The official language is Norwegian, a Nor-Germanic language directly related to Danish and Swedish. For the most part Norwegian, Danish and Swedish speakers can easily understand each other.
80.7% of Norwegians were members of the Church of Norway to 1 of January of 2009, recording a decrease of 1% compared to the previous year, and 2% compared to two years ago.
Norwegians are registered as members of the Church of Norway when they are baptized, and they make use of baptism, confirmation, marriage and funeral services, which are deeply ingrained in the culture of this country.
However, only 20% of Norwegians say that religion occupies an important place in their lives (according to a recent Gallup poll). Norway is one of the most secular nations in the world (only Estonia, Sweden and Denmark have lower percentages of people who consider religion important). In the early nineties of the twentieth century it was estimated between 4.7 and 5.3% of Norwegians attend church once a week. About 40% of Norwegians registered with the church attended at least once a month.
According to the 2005 Eurobarometer, 32% of citizens responded “I believe there is a God”, while 47% responded “I believe there is a type of spirit or vital force (but not a personal God)”, and a 17% stated “they do not believe in a spirit, life force or God” According to Gustafsson and Pettersson (2002), 72% of Norwegians do not believe in “personal God”
Slightly more than 10% of the population was not affiliated with the official church as of January 1, 2009. Other Christian denominations make up 4.2% of the population, including the Evangelical Free Lutheran Church, the Roman Catholic Church, the Baptist Church, Adventist Church, Methodist Church, and Pentecostal congregations, among others. Islam is the largest among non-Christian religions, and the second fastest growing. 1.5% of the population are Muslim.
This is practiced by Somali, Arab, Albanian and Turkish immigrants, as well as Norwegians of Pakistani descent. Other religions that have less than 1% are Judaism, Mormonism (Church of Jesus Christ of Latter-day Saints), and Jehovah’s Witnesses. Hindu immigrants introduced Hinduism, which has fewer than 5,000 followers. Buddhism has 11 associations and is home to 0.42% of the population.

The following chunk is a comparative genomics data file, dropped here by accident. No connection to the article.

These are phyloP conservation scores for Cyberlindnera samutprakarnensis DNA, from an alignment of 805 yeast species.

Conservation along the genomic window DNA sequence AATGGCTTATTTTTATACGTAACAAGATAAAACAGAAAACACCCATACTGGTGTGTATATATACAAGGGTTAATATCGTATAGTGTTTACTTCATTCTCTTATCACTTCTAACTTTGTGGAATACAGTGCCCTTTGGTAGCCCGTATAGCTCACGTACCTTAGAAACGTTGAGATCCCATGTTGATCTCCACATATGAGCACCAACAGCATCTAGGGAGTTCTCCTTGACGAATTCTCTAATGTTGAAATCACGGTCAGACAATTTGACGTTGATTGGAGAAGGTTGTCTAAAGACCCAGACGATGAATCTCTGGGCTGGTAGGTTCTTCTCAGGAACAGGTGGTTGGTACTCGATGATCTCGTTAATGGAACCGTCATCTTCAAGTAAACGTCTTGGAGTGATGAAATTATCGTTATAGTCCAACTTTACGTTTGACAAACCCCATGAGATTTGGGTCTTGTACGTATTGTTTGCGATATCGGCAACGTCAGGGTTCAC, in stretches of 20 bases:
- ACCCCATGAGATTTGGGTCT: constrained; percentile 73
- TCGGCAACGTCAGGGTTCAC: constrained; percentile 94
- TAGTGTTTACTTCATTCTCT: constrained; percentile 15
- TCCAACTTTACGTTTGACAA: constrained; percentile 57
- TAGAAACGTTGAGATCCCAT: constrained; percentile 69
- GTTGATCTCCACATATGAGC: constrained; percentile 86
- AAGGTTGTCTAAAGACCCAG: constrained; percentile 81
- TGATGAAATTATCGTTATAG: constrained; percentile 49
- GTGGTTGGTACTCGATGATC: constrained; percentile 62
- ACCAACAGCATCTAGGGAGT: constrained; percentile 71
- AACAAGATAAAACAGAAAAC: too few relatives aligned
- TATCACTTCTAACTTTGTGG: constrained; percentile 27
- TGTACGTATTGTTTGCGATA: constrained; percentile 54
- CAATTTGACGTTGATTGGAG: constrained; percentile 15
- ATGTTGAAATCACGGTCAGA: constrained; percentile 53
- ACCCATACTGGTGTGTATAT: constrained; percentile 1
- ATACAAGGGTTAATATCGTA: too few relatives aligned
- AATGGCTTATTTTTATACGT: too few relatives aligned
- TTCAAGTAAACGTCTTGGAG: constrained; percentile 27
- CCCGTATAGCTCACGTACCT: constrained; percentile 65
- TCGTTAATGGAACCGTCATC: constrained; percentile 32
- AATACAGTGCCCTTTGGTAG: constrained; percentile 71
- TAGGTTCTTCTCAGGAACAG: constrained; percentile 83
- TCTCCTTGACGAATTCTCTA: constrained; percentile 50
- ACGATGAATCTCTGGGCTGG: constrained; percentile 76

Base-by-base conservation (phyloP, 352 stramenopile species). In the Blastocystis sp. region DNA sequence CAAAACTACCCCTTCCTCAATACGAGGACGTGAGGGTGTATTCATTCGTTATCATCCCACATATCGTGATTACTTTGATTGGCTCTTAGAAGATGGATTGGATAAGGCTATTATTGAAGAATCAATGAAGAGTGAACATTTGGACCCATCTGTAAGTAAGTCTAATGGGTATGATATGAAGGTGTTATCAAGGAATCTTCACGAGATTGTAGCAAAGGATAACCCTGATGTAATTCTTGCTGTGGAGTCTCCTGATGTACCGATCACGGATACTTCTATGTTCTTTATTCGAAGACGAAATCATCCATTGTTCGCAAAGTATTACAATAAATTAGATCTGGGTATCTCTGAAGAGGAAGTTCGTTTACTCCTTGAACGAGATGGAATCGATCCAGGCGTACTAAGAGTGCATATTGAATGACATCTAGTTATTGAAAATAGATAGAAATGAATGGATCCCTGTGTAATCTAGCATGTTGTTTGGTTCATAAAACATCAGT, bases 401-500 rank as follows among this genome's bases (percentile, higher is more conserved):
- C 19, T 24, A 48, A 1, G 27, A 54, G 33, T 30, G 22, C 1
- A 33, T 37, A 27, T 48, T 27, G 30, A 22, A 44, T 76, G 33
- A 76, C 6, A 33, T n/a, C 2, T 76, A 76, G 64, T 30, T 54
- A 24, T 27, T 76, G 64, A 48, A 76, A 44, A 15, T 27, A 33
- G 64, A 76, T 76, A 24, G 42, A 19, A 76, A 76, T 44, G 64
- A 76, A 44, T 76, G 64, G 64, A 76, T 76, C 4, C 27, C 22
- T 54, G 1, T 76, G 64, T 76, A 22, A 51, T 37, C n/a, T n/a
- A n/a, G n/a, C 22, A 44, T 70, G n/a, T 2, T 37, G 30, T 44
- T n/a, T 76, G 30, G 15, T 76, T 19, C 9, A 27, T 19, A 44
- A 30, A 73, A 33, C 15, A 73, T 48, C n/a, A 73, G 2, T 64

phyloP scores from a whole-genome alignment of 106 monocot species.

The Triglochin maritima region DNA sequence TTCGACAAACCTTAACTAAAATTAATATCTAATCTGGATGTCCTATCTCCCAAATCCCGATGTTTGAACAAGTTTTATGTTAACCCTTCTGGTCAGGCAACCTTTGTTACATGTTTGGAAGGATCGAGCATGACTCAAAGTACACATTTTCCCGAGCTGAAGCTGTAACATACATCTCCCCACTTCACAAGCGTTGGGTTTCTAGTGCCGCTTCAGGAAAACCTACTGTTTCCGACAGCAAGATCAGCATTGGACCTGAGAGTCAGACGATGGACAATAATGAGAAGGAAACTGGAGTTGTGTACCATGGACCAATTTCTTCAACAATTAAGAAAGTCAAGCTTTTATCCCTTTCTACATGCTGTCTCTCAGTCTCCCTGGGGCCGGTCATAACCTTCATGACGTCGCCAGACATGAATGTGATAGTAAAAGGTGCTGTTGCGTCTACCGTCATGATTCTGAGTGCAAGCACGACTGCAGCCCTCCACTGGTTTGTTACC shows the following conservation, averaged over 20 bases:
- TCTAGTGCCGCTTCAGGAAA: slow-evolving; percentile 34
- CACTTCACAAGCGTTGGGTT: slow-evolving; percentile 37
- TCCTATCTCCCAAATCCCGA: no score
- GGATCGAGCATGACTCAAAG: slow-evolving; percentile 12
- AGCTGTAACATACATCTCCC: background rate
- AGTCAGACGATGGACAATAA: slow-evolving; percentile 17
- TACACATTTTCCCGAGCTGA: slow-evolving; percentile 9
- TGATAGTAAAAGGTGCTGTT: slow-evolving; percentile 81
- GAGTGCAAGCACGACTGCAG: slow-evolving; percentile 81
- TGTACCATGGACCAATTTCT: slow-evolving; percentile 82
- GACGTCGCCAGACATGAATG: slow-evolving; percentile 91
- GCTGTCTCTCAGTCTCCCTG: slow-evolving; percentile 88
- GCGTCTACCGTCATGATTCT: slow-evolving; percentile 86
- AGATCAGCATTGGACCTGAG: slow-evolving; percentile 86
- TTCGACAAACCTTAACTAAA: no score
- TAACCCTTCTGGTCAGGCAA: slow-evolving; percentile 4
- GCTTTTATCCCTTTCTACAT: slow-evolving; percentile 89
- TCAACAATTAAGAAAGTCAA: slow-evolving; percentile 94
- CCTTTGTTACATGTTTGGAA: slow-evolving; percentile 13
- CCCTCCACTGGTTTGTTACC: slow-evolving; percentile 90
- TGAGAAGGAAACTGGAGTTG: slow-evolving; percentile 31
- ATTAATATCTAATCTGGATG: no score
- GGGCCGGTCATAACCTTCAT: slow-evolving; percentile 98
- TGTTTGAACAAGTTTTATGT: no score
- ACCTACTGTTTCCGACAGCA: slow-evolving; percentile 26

Many non-religious are associated in the “Norwegian Humanist Association”, to which 1.5% of the population belongs. Like other Scandinavian countries, there is paganism, or better neo-paganism. In this case Nordic paganism. At the end of the 11th century Norwegians were Christianized and their non-Christian practices were forbidden.
However, remnants of pagan religion and practices remained in the names, the days of the week, and the names of cities and places. Some modern pagans practice a form of Asatru. An association called “The Norwegian Åsatrufellesskapet Bifrost” was formed in 1996, and as of 2005 it had 200 members. Parts of the Sami minority retain their shamanistic religion even though they were converted to Christianity in the late 18th century by Norwegian and Danish missionaries.
The fastest growing religion is Orthodox Christianity, with a rate of 23.1% from 2000 to 2009, followed by Islam with a rate of 64.3% in the same period.
- University of Oslo
- University of Tromsø
- Bergen University
- Norwegian University of Science and Technology (NTNU, located in Trondheim)
- Molde University
- Stavanger University
- Ås University
- Agder University
- Bergen School of Architecture
According to educationvv, Norwegian culture should be understood within the context of its history and geography. The Norwegian Rural Culture of unique characteristics has resulted not only from the scarce available resources and the harsh reintant climate, but also from Old Norwegian Property Laws that sustain a unique but visible character in that country today. This characteristic resulted from a strong Norwegian Romantic nationalist movement in the 18th century that is present today in their language and media.
Norwegians celebrate their national day on May 17th dedicated to the Constitution of Norway. Many people wear bunad (traditional costumes) and most participate during Norway’s National Constitution Day, with the largest attendance of children from various cities and towns. Romantic nationalist Henrik Wergeland was the founder of the May 17 festival.
Christian festivals are also celebrated, the most important being Christmas, called Jul in Norway, after the pagan Viking solstice and Easter.
Jonsok (The death of Saint John), or Saint Hans (Saint John’s Day) on June 24, is also a commonly used date. It marks the middle of the summer season and the beginning of the holidays, usually celebrated with fireworks.
For big celebrations, both private and family parties, Norwegians like to dress in the “bunad”, which is the national costume. The bunad has been changing over time. More than a simple element of Folklore, this garment constitutes the true symbol of a national and cultural identity that the many centuries of dependence only reinforced.
The importance attached to this party costume is unique in this region of the world. This is manifested, as at no other time, during the national holiday, May 17.